if (startYear < minYear) startYear = minYear;
                        finishYearSelect.setText(Integer.toString(startYear));
                    }
                    else if (key == KeyCode.DOWN && !finishYearSelect.getText().isEmpty()) {
                        int startYear = Integer.parseInt(finishYearSelect.getText().trim()) + 1;
                        if (startYear > maxYear) startYear = maxYear;
                        finishYearSelect.setText(Integer.toString(startYear));
                    }
                    else {
                        int caretPos = finishYearSelect.getCaretPosition();
                        String validContent = checkYearValue(finishYearSelect.getText());
                        finishYearSelect.setText(validContent);
                        finishYearSelect.positionCaret(caretPos);
                    }
                }
        });
    }

Listing 6 – Custom Event Handling

One last thing; I wanted the Year fields to be restricted to numeric values between minYear and maxYear. I started by creating a subclass of TextField called ConstrainedNumericTextField which did a simple override of methods in the parent class to ignore non-digit characters, and restrict the overall length of the field input to four characters.  But I ran into a problem using SceneBuilder because it does not appear to support the concept of subclassing the standard JavaFX controls (such as TextField).  I could update the FXML manually to refer to the subclasses, but I did not wish to manually edit the DateCalculatorUI.fxml file every time I used SceneBuilder.  As a consequence, I added a few lines to the KeyEvent.KEY_RELEASED code to check the user input and ignore non-numeric entries and numeric entries beyond four digits (Listing 7).  That also required tweaking the position of the caret (cursor) in the event handler.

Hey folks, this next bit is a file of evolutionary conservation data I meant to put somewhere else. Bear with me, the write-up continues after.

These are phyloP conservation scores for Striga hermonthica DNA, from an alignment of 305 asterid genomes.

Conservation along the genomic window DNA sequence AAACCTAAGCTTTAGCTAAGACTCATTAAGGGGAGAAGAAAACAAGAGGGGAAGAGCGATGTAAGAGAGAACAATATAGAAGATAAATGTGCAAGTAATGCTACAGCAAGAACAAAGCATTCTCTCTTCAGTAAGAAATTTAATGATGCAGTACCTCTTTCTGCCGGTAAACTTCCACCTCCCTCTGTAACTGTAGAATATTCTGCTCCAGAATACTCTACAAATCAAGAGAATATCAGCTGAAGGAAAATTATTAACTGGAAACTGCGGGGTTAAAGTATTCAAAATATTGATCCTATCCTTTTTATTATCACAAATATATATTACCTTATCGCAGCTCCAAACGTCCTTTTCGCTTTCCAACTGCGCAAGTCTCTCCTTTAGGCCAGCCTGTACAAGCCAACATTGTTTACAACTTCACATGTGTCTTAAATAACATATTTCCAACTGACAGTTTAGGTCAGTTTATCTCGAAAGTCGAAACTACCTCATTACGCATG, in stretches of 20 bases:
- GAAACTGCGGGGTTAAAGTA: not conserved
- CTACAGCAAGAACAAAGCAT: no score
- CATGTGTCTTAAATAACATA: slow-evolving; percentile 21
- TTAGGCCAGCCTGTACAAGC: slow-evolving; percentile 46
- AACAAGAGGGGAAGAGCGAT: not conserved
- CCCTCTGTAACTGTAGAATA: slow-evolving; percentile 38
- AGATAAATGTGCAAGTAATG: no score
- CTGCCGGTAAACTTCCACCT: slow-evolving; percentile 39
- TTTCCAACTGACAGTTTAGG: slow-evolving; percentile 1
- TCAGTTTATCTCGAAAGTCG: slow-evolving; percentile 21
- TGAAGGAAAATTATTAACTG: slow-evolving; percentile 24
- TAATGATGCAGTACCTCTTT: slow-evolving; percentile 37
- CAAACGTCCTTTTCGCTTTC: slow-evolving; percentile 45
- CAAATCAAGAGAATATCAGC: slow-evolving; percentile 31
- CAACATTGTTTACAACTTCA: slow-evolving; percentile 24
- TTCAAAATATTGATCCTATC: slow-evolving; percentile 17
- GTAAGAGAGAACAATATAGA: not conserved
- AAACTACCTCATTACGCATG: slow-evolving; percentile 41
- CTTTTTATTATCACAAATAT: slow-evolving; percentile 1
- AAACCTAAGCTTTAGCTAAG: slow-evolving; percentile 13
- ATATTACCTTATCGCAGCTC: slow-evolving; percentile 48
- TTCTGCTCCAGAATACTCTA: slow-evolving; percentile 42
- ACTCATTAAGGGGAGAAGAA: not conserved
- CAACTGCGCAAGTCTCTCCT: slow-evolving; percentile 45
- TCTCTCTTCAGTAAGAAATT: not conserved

/**
     * Checks the content of the input String and suppresses non-numeric content.
     * Also ensures the length of the String is four digits or fewer.
     * Used to validate the content of the YEAR TextFields.
     * @param content Value of the input String.
     * @return updated value after removing non-numeric characters, and trimming
     * the length to a maximum of four digits.
     */
    private String checkYearValue(String content) {
        String rev = "";
        for (int i=0; i<content.length(); i++) {
            if (i < 4) {
                Character c = content.charAt(i);
                if (c >= '0' && c <= '9') {
                    rev += c.toString(); 
                }
            }
        }
        return rev;
    }
 

Listing 7 – Numeric Text Field Validation